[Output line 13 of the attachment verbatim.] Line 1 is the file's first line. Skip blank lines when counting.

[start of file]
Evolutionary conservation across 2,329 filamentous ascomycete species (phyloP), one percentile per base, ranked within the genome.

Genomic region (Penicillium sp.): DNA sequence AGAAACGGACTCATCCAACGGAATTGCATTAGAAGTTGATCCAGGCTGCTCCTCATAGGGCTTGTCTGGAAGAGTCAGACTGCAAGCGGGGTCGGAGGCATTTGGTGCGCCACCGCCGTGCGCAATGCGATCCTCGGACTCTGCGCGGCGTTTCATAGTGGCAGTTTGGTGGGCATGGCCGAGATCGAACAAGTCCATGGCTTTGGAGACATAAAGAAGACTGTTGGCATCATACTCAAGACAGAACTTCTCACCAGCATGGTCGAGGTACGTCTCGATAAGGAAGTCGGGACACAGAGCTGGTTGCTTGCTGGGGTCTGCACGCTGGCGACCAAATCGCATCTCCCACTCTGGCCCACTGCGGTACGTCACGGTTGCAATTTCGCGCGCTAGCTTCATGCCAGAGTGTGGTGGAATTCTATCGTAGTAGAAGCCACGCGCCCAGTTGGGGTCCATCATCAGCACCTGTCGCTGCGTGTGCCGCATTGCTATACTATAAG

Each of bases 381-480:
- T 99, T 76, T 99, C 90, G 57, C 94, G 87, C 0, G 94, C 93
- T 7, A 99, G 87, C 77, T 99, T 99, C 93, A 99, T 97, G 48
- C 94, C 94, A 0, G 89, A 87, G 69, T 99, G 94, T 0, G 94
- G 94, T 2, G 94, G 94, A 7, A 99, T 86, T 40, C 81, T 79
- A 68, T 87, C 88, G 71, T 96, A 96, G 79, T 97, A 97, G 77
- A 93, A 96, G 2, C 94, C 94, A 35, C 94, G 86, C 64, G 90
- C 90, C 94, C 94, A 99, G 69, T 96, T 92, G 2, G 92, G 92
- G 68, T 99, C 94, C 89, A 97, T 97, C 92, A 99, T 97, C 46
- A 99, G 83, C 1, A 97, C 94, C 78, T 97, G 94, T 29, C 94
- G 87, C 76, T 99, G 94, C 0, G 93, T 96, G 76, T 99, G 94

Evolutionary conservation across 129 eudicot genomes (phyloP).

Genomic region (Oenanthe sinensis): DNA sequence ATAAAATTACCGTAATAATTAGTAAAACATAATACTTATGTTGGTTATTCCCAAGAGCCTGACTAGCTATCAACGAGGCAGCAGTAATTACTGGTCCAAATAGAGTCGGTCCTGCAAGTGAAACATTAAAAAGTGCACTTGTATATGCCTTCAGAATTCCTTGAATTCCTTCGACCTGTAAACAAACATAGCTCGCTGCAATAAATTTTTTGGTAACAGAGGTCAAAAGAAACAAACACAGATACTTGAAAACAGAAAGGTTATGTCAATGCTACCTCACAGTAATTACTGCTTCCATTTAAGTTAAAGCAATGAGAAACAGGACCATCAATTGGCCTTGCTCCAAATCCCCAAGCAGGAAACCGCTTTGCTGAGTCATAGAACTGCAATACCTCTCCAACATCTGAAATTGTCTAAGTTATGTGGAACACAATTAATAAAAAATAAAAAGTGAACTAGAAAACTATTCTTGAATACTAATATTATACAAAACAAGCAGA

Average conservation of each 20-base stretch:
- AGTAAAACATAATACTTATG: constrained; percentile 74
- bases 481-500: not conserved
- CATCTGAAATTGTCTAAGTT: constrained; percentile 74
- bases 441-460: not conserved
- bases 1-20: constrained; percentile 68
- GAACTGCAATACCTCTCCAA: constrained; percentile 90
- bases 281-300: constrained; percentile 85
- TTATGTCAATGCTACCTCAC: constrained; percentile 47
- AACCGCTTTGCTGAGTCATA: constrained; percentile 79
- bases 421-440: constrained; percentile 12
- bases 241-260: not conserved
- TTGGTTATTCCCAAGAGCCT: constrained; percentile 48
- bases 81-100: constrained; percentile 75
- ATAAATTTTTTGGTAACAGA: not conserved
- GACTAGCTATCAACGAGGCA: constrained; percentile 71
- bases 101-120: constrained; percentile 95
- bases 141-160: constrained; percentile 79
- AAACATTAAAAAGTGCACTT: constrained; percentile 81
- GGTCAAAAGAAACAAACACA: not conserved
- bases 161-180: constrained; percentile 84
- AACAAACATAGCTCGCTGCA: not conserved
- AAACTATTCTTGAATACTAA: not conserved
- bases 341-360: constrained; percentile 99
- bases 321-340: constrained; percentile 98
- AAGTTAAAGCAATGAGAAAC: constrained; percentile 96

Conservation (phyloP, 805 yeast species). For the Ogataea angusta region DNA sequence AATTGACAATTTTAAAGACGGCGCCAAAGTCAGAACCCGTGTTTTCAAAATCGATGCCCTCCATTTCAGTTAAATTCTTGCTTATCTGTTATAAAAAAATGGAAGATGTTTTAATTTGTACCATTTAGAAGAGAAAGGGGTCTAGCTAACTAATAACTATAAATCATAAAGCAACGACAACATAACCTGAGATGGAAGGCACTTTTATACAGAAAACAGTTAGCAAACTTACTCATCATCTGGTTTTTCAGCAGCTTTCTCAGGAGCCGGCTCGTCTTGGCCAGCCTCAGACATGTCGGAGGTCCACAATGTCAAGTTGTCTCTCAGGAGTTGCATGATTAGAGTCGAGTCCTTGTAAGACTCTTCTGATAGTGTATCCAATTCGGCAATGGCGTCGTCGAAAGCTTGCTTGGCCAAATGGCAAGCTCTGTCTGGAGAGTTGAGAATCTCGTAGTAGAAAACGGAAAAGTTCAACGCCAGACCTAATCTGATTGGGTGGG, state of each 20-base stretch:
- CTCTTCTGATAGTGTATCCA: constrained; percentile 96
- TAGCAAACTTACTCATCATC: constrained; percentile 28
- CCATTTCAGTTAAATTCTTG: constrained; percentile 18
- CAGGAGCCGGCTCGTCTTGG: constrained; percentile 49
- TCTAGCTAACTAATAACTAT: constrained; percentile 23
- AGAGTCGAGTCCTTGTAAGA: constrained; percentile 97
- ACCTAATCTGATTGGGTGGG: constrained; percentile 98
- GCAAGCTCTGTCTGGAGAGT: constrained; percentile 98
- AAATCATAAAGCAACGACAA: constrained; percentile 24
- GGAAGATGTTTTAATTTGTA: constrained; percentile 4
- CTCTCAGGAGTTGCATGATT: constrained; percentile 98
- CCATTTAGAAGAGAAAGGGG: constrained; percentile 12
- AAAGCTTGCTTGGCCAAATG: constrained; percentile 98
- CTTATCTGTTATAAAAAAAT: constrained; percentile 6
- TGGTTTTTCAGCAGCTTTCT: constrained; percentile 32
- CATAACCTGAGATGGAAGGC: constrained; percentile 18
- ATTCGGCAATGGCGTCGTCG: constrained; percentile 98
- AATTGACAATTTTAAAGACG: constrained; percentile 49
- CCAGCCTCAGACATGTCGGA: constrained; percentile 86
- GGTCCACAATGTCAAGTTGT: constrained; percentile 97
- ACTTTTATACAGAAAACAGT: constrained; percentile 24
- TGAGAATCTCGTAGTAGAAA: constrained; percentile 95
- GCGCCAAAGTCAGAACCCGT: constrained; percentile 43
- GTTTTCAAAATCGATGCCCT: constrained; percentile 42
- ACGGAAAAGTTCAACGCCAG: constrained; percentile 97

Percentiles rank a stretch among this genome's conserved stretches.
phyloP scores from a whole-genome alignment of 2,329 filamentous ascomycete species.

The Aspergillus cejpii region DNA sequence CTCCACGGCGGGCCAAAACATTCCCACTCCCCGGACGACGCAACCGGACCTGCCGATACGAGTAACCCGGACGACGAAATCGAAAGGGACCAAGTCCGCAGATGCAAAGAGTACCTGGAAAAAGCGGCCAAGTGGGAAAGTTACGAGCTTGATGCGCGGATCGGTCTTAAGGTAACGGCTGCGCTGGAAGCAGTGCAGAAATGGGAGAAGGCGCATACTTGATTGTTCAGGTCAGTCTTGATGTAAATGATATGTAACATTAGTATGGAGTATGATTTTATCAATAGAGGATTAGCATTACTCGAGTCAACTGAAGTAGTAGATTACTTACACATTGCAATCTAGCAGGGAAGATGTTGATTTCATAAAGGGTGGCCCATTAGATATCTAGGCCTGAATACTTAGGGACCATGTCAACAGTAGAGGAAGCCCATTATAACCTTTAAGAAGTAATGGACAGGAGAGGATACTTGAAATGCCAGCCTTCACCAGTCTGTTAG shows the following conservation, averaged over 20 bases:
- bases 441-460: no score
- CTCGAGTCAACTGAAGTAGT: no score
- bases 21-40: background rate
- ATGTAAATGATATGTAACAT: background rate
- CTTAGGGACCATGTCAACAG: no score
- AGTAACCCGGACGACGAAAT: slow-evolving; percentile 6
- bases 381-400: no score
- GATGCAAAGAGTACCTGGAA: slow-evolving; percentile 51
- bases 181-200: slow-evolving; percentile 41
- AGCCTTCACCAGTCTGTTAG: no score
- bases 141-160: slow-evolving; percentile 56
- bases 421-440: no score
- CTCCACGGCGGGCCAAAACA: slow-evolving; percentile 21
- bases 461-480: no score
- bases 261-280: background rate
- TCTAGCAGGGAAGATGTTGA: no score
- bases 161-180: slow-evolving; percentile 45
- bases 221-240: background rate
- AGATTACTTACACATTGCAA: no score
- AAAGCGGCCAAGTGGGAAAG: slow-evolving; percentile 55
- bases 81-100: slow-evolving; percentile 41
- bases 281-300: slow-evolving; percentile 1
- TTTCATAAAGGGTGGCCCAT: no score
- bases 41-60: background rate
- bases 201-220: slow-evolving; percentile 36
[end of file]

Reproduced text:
- G 87, C 76, T 99, G 94, C 0, G 93, T 96, G 76, T 99, G 94